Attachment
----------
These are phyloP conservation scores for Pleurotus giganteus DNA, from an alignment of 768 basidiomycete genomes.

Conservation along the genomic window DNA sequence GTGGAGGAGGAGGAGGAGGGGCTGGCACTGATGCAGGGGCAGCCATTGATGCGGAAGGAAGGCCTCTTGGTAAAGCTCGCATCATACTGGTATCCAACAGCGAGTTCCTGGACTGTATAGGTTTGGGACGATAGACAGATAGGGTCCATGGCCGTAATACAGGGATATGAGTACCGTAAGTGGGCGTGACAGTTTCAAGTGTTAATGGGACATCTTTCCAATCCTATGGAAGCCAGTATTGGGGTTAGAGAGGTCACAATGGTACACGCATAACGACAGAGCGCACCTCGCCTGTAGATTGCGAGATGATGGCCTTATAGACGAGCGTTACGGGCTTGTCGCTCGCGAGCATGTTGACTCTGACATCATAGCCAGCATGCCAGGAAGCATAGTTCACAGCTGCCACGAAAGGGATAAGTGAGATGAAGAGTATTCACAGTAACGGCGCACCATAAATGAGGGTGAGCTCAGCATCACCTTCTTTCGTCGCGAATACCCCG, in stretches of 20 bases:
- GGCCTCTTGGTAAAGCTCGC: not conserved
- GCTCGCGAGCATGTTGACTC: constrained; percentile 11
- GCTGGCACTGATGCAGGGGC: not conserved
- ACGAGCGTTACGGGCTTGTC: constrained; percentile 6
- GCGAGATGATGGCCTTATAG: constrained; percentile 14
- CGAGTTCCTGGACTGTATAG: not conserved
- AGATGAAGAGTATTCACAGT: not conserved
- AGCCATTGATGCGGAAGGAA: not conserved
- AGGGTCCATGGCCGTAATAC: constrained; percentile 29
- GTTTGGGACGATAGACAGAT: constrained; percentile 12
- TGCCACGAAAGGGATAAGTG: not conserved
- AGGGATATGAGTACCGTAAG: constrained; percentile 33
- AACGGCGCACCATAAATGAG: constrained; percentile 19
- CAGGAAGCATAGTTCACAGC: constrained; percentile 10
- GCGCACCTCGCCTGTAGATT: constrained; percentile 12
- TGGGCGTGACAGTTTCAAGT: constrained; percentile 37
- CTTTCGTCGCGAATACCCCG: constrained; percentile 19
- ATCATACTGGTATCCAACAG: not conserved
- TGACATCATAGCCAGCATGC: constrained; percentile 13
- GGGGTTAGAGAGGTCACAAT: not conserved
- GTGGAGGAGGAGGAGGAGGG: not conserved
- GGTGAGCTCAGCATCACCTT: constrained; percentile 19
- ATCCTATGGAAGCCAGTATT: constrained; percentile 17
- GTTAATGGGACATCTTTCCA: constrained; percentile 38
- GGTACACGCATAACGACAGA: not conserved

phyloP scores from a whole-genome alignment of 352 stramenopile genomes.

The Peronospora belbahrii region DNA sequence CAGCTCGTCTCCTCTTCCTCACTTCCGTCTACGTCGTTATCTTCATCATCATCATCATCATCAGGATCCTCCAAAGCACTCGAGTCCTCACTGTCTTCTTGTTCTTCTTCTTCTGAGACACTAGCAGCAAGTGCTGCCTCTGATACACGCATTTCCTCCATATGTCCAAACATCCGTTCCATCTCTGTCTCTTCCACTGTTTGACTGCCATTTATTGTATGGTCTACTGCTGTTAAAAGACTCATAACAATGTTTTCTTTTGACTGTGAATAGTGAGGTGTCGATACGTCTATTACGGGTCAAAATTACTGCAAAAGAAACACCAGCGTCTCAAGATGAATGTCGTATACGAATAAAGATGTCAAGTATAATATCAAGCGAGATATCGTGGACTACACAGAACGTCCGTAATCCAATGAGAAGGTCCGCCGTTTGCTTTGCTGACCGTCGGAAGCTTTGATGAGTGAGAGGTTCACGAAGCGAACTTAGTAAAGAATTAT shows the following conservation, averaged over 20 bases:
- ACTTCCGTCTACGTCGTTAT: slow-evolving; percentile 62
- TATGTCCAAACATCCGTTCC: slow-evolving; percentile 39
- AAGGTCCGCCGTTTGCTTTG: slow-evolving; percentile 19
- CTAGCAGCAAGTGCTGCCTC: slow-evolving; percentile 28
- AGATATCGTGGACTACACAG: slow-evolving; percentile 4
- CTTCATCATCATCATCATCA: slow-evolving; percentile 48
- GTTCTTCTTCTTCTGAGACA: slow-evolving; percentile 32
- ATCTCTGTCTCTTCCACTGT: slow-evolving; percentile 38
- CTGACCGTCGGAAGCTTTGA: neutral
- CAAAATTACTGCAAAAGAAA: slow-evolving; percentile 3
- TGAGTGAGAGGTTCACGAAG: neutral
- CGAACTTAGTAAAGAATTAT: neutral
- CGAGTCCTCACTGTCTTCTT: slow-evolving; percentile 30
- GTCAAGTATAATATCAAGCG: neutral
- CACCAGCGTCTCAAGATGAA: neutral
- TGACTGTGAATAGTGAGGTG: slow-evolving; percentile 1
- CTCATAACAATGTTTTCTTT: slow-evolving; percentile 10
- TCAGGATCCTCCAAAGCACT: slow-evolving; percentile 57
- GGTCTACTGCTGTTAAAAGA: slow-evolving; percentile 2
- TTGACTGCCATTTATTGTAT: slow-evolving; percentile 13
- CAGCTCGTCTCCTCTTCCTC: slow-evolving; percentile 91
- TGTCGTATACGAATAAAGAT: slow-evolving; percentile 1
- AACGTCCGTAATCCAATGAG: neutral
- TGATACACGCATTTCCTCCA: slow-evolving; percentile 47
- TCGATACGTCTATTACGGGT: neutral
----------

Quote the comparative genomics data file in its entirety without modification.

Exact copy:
These are phyloP conservation scores for Pleurotus giganteus DNA, from an alignment of 768 basidiomycete genomes.

Conservation along the genomic window DNA sequence GTGGAGGAGGAGGAGGAGGGGCTGGCACTGATGCAGGGGCAGCCATTGATGCGGAAGGAAGGCCTCTTGGTAAAGCTCGCATCATACTGGTATCCAACAGCGAGTTCCTGGACTGTATAGGTTTGGGACGATAGACAGATAGGGTCCATGGCCGTAATACAGGGATATGAGTACCGTAAGTGGGCGTGACAGTTTCAAGTGTTAATGGGACATCTTTCCAATCCTATGGAAGCCAGTATTGGGGTTAGAGAGGTCACAATGGTACACGCATAACGACAGAGCGCACCTCGCCTGTAGATTGCGAGATGATGGCCTTATAGACGAGCGTTACGGGCTTGTCGCTCGCGAGCATGTTGACTCTGACATCATAGCCAGCATGCCAGGAAGCATAGTTCACAGCTGCCACGAAAGGGATAAGTGAGATGAAGAGTATTCACAGTAACGGCGCACCATAAATGAGGGTGAGCTCAGCATCACCTTCTTTCGTCGCGAATACCCCG, in stretches of 20 bases:
- GGCCTCTTGGTAAAGCTCGC: not conserved
- GCTCGCGAGCATGTTGACTC: constrained; percentile 11
- GCTGGCACTGATGCAGGGGC: not conserved
- ACGAGCGTTACGGGCTTGTC: constrained; percentile 6
- GCGAGATGATGGCCTTATAG: constrained; percentile 14
- CGAGTTCCTGGACTGTATAG: not conserved
- AGATGAAGAGTATTCACAGT: not conserved
- AGCCATTGATGCGGAAGGAA: not conserved
- AGGGTCCATGGCCGTAATAC: constrained; percentile 29
- GTTTGGGACGATAGACAGAT: constrained; percentile 12
- TGCCACGAAAGGGATAAGTG: not conserved
- AGGGATATGAGTACCGTAAG: constrained; percentile 33
- AACGGCGCACCATAAATGAG: constrained; percentile 19
- CAGGAAGCATAGTTCACAGC: constrained; percentile 10
- GCGCACCTCGCCTGTAGATT: constrained; percentile 12
- TGGGCGTGACAGTTTCAAGT: constrained; percentile 37
- CTTTCGTCGCGAATACCCCG: constrained; percentile 19
- ATCATACTGGTATCCAACAG: not conserved
- TGACATCATAGCCAGCATGC: constrained; percentile 13
- GGGGTTAGAGAGGTCACAAT: not conserved
- GTGGAGGAGGAGGAGGAGGG: not conserved
- GGTGAGCTCAGCATCACCTT: constrained; percentile 19
- ATCCTATGGAAGCCAGTATT: constrained; percentile 17
- GTTAATGGGACATCTTTCCA: constrained; percentile 38
- GGTACACGCATAACGACAGA: not conserved

phyloP scores from a whole-genome alignment of 352 stramenopile genomes.

The Peronospora belbahrii region DNA sequence CAGCTCGTCTCCTCTTCCTCACTTCCGTCTACGTCGTTATCTTCATCATCATCATCATCATCAGGATCCTCCAAAGCACTCGAGTCCTCACTGTCTTCTTGTTCTTCTTCTTCTGAGACACTAGCAGCAAGTGCTGCCTCTGATACACGCATTTCCTCCATATGTCCAAACATCCGTTCCATCTCTGTCTCTTCCACTGTTTGACTGCCATTTATTGTATGGTCTACTGCTGTTAAAAGACTCATAACAATGTTTTCTTTTGACTGTGAATAGTGAGGTGTCGATACGTCTATTACGGGTCAAAATTACTGCAAAAGAAACACCAGCGTCTCAAGATGAATGTCGTATACGAATAAAGATGTCAAGTATAATATCAAGCGAGATATCGTGGACTACACAGAACGTCCGTAATCCAATGAGAAGGTCCGCCGTTTGCTTTGCTGACCGTCGGAAGCTTTGATGAGTGAGAGGTTCACGAAGCGAACTTAGTAAAGAATTAT shows the following conservation, averaged over 20 bases:
- ACTTCCGTCTACGTCGTTAT: slow-evolving; percentile 62
- TATGTCCAAACATCCGTTCC: slow-evolving; percentile 39
- AAGGTCCGCCGTTTGCTTTG: slow-evolving; percentile 19
- CTAGCAGCAAGTGCTGCCTC: slow-evolving; percentile 28
- AGATATCGTGGACTACACAG: slow-evolving; percentile 4
- CTTCATCATCATCATCATCA: slow-evolving; percentile 48
- GTTCTTCTTCTTCTGAGACA: slow-evolving; percentile 32
- ATCTCTGTCTCTTCCACTGT: slow-evolving; percentile 38
- CTGACCGTCGGAAGCTTTGA: neutral
- CAAAATTACTGCAAAAGAAA: slow-evolving; percentile 3
- TGAGTGAGAGGTTCACGAAG: neutral
- CGAACTTAGTAAAGAATTAT: neutral
- CGAGTCCTCACTGTCTTCTT: slow-evolving; percentile 30
- GTCAAGTATAATATCAAGCG: neutral
- CACCAGCGTCTCAAGATGAA: neutral
- TGACTGTGAATAGTGAGGTG: slow-evolving; percentile 1
- CTCATAACAATGTTTTCTTT: slow-evolving; percentile 10
- TCAGGATCCTCCAAAGCACT: slow-evolving; percentile 57
- GGTCTACTGCTGTTAAAAGA: slow-evolving; percentile 2
- TTGACTGCCATTTATTGTAT: slow-evolving; percentile 13
- CAGCTCGTCTCCTCTTCCTC: slow-evolving; percentile 91
- TGTCGTATACGAATAAAGAT: slow-evolving; percentile 1
- AACGTCCGTAATCCAATGAG: neutral
- TGATACACGCATTTCCTCCA: slow-evolving; percentile 47
- TCGATACGTCTATTACGGGT: neutral